The Council of Canadians also participated in several larger calls during the election period. As part of the Keep Transit Moving coalition, we called on all parties to commit to federal funding for transit operations, pointing to looming service cuts in the absence of that funding. We also joined a broad coalition urging party leaders to put the overhaul of long-term care (LTC) at the top of their priorities. Together, we called for the establishment of national LTC standards and the phasing out of for-profit care. The Council also joined other members of the Offshore Alliance, a consortium of groups concerned about offshore oil and gas development off Nova Scotia, in asking the leading political parties about their commitments to protecting the offshore.

With the federal election now behind us, we will keep working on your behalf to make sure that our elected officials are putting our collectives needs and interests first – not those of powerful corporations.

With your help, we will continue to push this government to turn its many promises – like a just transition, reconciliation, long-term care reform, pharmacare, and proportional representation – into reality.

Thank you for all the ways you support us in building a stronger democracy.

Protecting wild salmon from coast to coast

Open-net fish farms spread parasites, disease, and pollution through coastal waters, endangering and destroying wild salmon and the marine ecosystem. While multinational corporations running the farms profit, coastal communities and local economies that rely on salmon face the consequences.

Indigenous communities and local volunteers have been leading the fight against fish farms, and now Council members from coast to coast have come together to fight open-net fish farms at the federal level.

In British Columbia, the all-volunteer ‘Fish Farms out of Coastal Waters’ working group has urged various provincial politicians to remove fish farms from the ocean in favour of closed containments on land. While the federal government has committed to phasing out some West Coast fish farms by 2025, the group has been calling for legislation that applies across the country. They have also urged the government to provide immediate support for all impacted workers.

In the Atlantic, the federal government has yet to commit to removing fish farms from the coast. Despite years of chapter and partner advocacy, the former Minister of Fisheries and Oceans, Bernadette Jordan, refused to meet with local volunteers about removing existing farms, even as she promised to remove fish farms from B.C. In the absence of federal legislation that’s consistent across coasts, corporations running fish farms might very well simply turn to Atlantic waters after they’ve been rightfully removed from the West Coast.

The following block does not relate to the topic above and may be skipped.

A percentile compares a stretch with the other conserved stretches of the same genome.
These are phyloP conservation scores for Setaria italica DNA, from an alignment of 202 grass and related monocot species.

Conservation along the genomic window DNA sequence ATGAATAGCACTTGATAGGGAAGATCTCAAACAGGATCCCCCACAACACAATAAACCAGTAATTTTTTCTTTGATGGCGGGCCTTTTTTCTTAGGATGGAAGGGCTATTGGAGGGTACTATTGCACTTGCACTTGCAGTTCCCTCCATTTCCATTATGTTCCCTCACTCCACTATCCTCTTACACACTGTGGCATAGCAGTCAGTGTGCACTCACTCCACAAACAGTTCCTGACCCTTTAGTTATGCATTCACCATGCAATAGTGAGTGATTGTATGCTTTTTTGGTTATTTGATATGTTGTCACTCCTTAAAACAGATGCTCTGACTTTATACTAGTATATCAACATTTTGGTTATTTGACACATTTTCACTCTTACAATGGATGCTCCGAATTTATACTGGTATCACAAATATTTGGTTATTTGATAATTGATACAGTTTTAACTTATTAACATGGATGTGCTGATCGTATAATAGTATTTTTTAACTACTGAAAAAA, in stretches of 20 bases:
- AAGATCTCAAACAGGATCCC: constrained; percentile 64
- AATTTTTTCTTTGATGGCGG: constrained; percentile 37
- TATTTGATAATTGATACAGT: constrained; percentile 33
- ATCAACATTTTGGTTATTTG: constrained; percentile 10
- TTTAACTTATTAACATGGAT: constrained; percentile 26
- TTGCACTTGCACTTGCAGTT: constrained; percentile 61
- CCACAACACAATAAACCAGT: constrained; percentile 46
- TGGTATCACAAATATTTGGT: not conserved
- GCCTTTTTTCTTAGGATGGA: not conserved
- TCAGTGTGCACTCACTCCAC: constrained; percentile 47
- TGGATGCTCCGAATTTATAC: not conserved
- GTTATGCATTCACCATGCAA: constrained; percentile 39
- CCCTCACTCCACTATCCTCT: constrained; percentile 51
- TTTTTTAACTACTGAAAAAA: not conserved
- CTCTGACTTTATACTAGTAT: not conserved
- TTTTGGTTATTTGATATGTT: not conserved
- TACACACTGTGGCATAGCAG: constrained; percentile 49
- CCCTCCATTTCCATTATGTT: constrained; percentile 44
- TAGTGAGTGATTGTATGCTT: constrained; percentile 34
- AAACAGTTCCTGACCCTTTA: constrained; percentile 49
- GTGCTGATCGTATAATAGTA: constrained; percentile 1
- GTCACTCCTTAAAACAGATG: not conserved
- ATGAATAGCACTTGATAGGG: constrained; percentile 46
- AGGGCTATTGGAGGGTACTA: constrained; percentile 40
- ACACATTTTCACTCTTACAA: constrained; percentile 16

As we take on the crises of climate change, rising inequity, and biodiversity loss, we need true political leadership to protect the communities and ecosystems we love and rely on and to ensure a future where everyone on this land can thrive.

Join the fight to protect the coasts. Write our regional organizers to learn about how you can get involved.

Atlantic Region: Angela Giles, This email address is being protected from spambots. You need JavaScript enabled to view it." ' + path + '\'' + prefix + ':' + addy86934 + '\' style="mso-line-height-rule: exactly;-ms-text-size-adjust: 100%;-webkit-text-size-adjust: 100%;color: #007C89;font-weight: normal;text-decoration: underline;">'+addy_text86934+''; //-->
Pacific Region: AJ Klein, This email address is being protected from spambots. You need JavaScript enabled to view it." ' + path + '\'' + prefix + ':' + addy94326 + '\' style="mso-line-height-rule: exactly;-ms-text-size-adjust: 100%;-webkit-text-size-adjust: 100%;color: #007C89;font-weight: normal;text-decoration: underline;">'+addy_text94326+''; //-->

Introducing our new Trade & Privatization campaigner

We are excited to introduce Nikolas Barry-Shaw, the Council of Canadians’ new Campaigner responsible for the trade and privatization files.

Nik’s work in fighting back against pro-corporate trade agendas began when he attended the tear gas-filled protests at the Summit of the Americas in Quebec City in 2001. After several years of involvement in the anti-globalization and anti-war movements, he began building the Canada-Haiti Action Network to fight Canada’s 2004 intervention in Haiti. International solidarity, anti-racist, and migrant solidarity work have been central to his political commitments and will help develop the Council’s trade work in important ways.

Nik also brings solid research and organizing skills that will both give momentum to the campaign and deepen our research and analysis work.

As a researcher for the past two decades, he has written frequently on the themes of trade and privatization. Working with the journalist Martin Lukacs for his 2019 book The Trudeau Formula, he researched the Liberals’ deceptive rebranding of CETA, TPP, and other trade deals as “progressive.” This research also covered the (BlackRock-inspired) Canada Infrastructure Bank and its agenda of privatization-by-stealth of our public infrastructure.

Nik Barry-Shaw is based in Montreal. To reach out with campaign ideas, questions, or just to say hello, email him at This email address is being protected from spambots. You need JavaScript enabled to view it." ' + path + '\'' + prefix + ':' + addy72341 + '\' style="mso-line-height-rule: exactly;-ms-text-size-adjust: 100%;-webkit-text-size-adjust: 100%;color: #007C89;font-weight: normal;text-decoration: underline;">'+addy_text72341+''; //-->